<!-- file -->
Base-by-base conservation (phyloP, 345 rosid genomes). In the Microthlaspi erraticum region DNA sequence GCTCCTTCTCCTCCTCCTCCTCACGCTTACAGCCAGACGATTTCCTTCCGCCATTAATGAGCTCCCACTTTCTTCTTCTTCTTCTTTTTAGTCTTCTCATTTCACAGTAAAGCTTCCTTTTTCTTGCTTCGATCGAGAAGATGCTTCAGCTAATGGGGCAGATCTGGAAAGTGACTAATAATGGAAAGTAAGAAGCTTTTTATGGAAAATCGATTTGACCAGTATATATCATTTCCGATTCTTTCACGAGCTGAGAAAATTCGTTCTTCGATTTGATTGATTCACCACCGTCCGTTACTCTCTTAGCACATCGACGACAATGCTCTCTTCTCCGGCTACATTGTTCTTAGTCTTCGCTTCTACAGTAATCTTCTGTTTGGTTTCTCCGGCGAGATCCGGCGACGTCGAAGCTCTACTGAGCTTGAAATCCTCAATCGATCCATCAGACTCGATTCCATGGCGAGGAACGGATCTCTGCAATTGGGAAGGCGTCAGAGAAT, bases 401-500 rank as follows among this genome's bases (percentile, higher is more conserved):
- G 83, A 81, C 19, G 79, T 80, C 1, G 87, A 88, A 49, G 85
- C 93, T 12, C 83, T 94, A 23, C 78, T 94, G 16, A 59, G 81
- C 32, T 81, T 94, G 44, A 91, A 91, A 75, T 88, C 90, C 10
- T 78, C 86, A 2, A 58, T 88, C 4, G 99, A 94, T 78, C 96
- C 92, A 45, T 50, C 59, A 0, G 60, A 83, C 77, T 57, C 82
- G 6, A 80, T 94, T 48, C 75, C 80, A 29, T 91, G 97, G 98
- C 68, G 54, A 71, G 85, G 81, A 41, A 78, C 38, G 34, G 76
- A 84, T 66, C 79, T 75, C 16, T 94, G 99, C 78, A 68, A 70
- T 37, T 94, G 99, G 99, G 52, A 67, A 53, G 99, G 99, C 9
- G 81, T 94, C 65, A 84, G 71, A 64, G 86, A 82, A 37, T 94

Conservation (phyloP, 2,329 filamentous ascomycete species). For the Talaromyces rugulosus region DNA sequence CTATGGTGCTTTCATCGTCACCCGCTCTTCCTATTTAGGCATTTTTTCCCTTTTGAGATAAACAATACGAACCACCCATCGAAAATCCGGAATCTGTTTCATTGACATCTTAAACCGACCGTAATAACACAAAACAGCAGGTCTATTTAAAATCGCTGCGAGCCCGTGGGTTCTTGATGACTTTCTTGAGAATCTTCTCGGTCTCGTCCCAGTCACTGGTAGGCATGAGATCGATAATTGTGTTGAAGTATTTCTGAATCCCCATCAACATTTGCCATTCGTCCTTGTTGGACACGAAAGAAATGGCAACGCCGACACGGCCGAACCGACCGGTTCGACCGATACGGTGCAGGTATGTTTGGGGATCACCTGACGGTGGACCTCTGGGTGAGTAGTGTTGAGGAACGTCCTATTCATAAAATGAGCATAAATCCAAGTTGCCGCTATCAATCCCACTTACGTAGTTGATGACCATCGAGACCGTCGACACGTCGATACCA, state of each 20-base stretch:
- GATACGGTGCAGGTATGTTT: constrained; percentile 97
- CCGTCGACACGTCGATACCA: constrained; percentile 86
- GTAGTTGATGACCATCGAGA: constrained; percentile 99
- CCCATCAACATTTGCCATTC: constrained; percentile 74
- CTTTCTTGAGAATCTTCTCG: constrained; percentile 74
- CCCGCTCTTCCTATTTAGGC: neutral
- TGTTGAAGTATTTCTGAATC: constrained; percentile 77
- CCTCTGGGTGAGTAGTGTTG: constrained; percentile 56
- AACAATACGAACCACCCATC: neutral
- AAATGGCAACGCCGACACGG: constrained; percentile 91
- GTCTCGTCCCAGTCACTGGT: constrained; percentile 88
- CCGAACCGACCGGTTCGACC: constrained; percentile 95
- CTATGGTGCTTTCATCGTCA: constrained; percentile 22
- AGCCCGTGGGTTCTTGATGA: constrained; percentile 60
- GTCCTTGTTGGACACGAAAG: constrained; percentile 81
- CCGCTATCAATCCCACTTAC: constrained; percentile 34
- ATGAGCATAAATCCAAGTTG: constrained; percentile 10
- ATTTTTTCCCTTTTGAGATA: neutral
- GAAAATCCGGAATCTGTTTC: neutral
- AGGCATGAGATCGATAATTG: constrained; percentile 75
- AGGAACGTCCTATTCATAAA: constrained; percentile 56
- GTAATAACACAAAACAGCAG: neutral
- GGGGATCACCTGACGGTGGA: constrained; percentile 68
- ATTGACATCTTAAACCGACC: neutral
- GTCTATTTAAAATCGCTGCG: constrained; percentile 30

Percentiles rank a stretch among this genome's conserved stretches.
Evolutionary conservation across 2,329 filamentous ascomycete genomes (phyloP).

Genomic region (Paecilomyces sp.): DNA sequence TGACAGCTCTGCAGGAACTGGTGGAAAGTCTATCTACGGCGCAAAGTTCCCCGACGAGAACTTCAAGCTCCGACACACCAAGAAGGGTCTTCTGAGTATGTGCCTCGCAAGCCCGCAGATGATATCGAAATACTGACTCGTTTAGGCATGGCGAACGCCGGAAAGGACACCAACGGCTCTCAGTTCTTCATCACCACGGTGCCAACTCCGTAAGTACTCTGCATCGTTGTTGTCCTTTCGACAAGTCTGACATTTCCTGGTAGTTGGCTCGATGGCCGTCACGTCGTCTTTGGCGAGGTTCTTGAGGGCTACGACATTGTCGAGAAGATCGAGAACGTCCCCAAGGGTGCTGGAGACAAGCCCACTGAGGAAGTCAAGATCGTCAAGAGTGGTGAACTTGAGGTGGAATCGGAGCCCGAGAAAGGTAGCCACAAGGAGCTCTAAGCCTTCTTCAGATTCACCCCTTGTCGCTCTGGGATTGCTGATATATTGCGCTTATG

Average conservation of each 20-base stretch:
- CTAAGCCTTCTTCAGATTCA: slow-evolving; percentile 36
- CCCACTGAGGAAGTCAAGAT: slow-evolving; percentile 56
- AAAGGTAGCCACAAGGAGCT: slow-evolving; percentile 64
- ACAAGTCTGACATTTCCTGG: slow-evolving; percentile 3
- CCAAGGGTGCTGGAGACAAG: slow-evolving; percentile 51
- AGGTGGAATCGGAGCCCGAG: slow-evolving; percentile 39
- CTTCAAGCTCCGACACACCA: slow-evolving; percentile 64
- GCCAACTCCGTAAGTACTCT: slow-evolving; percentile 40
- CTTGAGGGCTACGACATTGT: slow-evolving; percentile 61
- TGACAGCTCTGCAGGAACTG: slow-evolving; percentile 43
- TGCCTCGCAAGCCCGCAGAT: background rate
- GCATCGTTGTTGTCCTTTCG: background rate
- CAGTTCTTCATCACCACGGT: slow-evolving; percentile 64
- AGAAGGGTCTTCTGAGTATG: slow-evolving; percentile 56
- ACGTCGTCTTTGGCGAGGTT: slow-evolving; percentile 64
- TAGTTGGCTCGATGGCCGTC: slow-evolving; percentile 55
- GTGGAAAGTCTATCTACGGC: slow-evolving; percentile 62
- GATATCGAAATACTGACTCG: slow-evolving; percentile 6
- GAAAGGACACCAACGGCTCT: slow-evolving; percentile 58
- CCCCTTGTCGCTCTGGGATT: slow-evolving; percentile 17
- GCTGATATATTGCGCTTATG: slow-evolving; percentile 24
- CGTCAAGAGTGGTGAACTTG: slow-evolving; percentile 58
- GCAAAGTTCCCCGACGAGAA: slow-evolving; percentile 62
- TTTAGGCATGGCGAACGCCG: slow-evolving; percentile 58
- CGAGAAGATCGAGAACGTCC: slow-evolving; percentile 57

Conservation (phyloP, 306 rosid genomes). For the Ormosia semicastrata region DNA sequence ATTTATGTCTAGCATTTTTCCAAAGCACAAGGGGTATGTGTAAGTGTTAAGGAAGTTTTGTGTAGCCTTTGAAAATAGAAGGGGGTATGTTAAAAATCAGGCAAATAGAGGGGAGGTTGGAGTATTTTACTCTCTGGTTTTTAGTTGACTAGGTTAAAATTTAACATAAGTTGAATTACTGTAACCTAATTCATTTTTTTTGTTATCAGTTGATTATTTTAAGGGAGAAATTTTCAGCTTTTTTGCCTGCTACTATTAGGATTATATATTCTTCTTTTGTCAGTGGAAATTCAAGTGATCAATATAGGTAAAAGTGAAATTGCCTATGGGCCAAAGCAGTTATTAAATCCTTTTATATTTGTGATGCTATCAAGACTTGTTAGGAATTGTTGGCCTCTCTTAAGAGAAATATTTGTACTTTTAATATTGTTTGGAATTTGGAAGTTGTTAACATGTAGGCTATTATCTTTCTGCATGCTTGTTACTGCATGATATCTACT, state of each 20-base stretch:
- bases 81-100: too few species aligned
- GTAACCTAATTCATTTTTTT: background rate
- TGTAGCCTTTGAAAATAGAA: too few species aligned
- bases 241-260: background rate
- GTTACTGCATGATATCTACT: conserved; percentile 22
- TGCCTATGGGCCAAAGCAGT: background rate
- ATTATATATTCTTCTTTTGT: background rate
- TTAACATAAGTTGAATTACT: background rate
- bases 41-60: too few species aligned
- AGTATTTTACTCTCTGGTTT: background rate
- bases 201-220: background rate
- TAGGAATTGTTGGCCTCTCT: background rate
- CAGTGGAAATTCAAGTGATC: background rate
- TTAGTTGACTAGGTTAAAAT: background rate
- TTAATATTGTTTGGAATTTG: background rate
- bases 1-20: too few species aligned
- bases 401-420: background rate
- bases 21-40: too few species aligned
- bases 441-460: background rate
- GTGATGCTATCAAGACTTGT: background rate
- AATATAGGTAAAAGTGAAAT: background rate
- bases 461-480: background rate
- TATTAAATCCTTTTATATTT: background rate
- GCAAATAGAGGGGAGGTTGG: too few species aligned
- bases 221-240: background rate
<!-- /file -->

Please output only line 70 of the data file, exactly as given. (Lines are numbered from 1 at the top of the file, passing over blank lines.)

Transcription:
- TGTAGCCTTTGAAAATAGAA: too few species aligned